Amtrak Suffers Third Fatal Crash in Less than Two Months

The crash in Cayce, South Carolina on Sunday killed the engineer and conductor riding in the Amtrak locomotive, injuring over 100 passengers and crew members. A locked switch had directed Amtrak #91 into a siding where it hit a parked CSX train.

3 minute read

February 6, 2018, 10:00 AM PST

By Irvin Dawid

Amtrak Train 91, carrying about 139 passengers and eight crew members, left Boston shortly after 6 AM on Saturday, Feb. 3, headed for Miami. Soon after departing the Columbia, South Carolina station early Sunday morning (see schedule [pdf] for Silver Service / Palmetto route), the train left the one-track mainline and entered the siding where it hit the parked CSX freight train at around 2:35 a.m. ET, Feb. 4, near Cayce (pronounced CAY-cee).

"National Transportation Safety Board (NTSB) chairman Robert Sumwalt said Sunday that human error played a role in the train wreck," reports Sammy Fretwell for The State on Feb. 5.

CSX, as owner of the track, was responsible for making sure the track switch was in the right position. But Sumwalt said it was locked in the wrong position, which sent the Amtrak train off course.

He told reporters the accident “was indeed a tragic human error.’’

CSX says it does not dispute the facts in the case so far.

"The Lexington County coroner, Margaret Fisher, identified the dead as Amtrak employees: the train’s 54-year-old engineer, Michael Kempf, of Savannah, Ga., and a conductor, Michael Cella, 36, of Orange Park, Fla.," report Alan Blinder, Christina Caron and John Jeter for The New York Times. The freight train was reported to have been unoccupied at the time.

“The key to this investigation is learning why that switch was lined that way because the expectation was, of course, that the Amtrak train would be operating like this,” [Sumwalt] said, pointing to a whiteboard showing the passenger train’s southbound direction.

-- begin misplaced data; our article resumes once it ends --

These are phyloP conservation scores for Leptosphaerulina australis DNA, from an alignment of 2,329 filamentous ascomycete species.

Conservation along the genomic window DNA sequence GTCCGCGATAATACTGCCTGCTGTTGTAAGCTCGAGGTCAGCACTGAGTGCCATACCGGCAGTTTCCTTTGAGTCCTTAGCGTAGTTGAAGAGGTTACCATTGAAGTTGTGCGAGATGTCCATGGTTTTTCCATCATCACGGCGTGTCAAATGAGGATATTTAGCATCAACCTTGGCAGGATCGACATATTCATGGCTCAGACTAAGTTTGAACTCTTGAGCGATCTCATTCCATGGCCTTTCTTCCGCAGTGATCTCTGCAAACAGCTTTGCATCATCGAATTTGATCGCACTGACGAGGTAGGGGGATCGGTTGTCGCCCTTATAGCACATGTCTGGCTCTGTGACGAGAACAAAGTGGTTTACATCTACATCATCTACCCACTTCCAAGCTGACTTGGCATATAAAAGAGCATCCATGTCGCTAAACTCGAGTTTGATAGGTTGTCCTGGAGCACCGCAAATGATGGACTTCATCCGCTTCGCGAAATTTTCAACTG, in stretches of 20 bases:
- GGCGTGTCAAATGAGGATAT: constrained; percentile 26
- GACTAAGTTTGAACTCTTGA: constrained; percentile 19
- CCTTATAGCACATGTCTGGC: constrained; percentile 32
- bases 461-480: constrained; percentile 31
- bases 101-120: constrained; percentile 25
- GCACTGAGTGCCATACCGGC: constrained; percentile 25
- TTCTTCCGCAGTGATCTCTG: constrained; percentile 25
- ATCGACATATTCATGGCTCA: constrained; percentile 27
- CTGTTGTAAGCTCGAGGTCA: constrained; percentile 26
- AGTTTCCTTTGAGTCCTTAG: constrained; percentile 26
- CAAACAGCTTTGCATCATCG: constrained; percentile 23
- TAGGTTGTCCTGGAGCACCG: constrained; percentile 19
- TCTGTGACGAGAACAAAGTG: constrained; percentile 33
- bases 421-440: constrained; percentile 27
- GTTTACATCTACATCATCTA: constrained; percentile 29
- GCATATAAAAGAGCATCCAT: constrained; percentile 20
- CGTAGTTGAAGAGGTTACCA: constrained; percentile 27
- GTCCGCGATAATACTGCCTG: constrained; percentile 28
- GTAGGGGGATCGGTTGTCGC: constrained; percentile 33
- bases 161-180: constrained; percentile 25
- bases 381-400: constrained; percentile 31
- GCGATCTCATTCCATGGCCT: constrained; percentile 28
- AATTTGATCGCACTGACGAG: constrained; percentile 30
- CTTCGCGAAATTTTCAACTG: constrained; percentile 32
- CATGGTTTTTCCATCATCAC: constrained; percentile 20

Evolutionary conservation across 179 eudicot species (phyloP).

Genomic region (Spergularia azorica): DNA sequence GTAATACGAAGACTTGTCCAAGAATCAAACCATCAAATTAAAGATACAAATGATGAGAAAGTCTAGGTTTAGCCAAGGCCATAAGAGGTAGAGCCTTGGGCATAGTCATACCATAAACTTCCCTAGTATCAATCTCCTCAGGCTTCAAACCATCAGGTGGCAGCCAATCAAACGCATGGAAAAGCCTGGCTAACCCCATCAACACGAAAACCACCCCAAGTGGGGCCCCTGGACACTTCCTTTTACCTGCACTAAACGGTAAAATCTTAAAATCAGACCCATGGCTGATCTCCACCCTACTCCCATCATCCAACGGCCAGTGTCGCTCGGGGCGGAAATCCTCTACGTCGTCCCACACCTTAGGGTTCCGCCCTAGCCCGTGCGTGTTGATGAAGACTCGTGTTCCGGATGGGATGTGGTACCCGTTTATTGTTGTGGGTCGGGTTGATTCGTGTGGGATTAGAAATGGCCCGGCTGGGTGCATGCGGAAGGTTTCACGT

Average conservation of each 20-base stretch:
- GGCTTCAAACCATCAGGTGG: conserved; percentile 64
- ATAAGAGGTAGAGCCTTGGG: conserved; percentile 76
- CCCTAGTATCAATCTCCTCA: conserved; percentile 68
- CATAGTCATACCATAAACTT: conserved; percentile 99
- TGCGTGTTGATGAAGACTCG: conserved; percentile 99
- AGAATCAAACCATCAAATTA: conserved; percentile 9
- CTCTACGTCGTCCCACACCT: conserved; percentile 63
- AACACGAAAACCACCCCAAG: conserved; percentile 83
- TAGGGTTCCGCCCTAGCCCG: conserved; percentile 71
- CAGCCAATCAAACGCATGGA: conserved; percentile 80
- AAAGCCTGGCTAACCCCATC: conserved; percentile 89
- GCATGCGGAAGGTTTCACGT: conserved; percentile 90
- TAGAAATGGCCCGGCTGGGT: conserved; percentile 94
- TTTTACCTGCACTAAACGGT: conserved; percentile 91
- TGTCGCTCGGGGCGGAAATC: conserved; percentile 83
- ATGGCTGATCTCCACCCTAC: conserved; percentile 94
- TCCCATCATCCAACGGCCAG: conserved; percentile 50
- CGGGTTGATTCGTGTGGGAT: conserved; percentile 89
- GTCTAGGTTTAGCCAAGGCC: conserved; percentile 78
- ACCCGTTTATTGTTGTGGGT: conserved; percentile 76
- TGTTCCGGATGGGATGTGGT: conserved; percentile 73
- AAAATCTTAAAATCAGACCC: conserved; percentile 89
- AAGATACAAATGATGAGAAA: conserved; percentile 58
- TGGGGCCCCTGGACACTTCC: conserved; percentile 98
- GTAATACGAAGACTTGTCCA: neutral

Federal Railroad Administration statistics have shown that in recent years the agency has had an average of about two derailments a month, accounting for about one-quarter of the accidents it reports.

As is the custom after passenger train crashes and derailments, talk turns to positive train control (PTC), a wireless technology utilizing GPS which may have been present on the locomotive and the track, but wasn't operational.

"Even though it is early in the investigation, Sumwalt was adamant about the benefits of positive train control, and how it could have factored into an incident like Sunday’s," reported Lori Aratani and Faiz Siddiqui for The Washington Post on Feb. 4.

“An operational PTC system is designed to prevent this type of accident,” he said. “A fully operational positive train control system could have avoided this accident, and that’s what it was designed to do."

The derailment comes less than a week after a chartered Amtrak train carrying GOP congress members to their West Virginia retreat on Jan. 31 slammed into a trash truck at a rural grade crossing near Crozet, Virginia, killing one occupant of the truck and injuring two others. On Dec. 18, Amtrak train 501 left the new Tacoma, Wash. station on its maiden voyage on the new, bypass route to Portland when it derailed over Interstate 5 near DuPont, Wash., killing three passengers, injuring over 100.

Monday, February 5, 2018 in The State

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